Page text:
The World’s Most Infectious Deadly Diseases… in the South End?

A federal court ruled in favor of the Boston University biolab.

The South End. Photo by Melissa Malamut

The South End. Photo by Melissa Malamut

Boston University’s decade-long battle to study some of the world’s deadliest infectious diseases in a South End laboratory won approval Monday from a federal court. According to a report on local website, Boston University can proceed with its plans to study these diseases right in the populous South End neighborhood, something that has residents on edge.

The university now only needs permission from the Boston Public Health Commission.

According to

“While the community has understandable concerns about the wisdom of locating the facility in a highly populated urban area,” US District Court Judge Patti B. Saris wrote in a decision issued late Monday, the final federal assessment of risks posed to the public from accidents or “malevolent acts is extremely low, or beyond reasonably foreseeable.”

Saris also concluded that the probability of infection is so low that “none is likely to occur for any of the [germs studied] over the proposed 50-year lifetime of the Biolab.”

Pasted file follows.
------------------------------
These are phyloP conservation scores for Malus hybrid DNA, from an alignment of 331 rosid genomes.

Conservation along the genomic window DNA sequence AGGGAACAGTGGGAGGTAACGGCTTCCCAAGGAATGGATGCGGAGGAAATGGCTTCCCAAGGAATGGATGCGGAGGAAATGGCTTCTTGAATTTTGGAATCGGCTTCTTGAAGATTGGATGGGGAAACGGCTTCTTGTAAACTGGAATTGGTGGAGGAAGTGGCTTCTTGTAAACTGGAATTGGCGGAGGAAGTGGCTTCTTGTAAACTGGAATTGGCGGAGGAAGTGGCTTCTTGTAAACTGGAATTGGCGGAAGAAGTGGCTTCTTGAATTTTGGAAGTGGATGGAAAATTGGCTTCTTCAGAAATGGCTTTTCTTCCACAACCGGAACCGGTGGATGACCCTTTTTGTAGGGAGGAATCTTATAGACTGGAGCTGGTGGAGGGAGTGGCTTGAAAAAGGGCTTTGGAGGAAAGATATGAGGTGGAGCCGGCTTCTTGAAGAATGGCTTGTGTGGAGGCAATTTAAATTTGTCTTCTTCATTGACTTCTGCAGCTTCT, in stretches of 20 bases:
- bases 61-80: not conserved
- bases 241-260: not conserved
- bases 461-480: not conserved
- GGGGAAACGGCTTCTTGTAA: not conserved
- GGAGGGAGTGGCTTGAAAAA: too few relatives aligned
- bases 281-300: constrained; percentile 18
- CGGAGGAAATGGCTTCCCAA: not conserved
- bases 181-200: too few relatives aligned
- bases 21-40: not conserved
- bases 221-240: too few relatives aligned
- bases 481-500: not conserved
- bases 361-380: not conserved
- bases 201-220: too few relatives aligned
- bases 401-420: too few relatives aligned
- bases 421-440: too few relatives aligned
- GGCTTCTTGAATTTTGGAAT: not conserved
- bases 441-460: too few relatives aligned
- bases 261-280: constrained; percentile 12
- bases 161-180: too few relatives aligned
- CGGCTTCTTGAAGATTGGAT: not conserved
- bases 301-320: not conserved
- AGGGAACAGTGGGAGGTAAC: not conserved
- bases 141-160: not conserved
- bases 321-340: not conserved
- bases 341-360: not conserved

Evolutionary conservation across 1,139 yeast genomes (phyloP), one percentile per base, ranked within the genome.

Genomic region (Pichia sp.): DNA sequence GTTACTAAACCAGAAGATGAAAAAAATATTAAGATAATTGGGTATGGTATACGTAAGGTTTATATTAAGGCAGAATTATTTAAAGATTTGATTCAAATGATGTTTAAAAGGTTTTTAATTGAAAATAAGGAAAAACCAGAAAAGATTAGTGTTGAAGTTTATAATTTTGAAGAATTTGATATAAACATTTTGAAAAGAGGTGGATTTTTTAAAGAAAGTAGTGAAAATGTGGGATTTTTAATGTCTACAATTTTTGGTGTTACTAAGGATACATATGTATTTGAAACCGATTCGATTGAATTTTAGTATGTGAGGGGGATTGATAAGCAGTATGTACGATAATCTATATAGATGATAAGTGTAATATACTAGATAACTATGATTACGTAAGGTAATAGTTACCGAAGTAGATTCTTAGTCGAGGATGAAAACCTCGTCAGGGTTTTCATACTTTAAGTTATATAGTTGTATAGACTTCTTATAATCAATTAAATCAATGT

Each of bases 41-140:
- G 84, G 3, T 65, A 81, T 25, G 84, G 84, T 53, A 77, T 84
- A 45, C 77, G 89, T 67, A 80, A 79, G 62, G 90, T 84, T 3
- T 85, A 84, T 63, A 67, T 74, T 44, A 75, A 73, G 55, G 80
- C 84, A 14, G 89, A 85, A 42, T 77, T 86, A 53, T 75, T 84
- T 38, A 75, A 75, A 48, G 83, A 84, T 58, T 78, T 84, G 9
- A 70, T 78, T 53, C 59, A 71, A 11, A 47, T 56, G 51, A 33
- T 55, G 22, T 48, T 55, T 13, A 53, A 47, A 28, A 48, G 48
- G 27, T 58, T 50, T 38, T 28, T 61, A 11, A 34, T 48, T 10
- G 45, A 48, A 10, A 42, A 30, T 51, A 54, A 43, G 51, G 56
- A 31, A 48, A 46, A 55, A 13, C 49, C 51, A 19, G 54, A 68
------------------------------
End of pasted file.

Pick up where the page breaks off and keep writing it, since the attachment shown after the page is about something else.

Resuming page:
The facility was built on Boston Medical Center’s campus and has remained mostly vacant for four years. BU opened a small portion of the building, known as a BSL-2 lab, in 2012 to study less dangerous germs. Boston University spokesman Steve Burgay tells the Globe that the court’s decision “affirms our view that this type of research can be done safely in Boston.”

Environmentalists and South End residents have challenged the project, saying that it is not safe to be studying these kinds of diseases in such a populated area. Even though the federal case has now been settled, project opponents still have a lawsuit pending in state superior court. The hearing for that case will be in December, but there are no orders to stop BU from proceeding.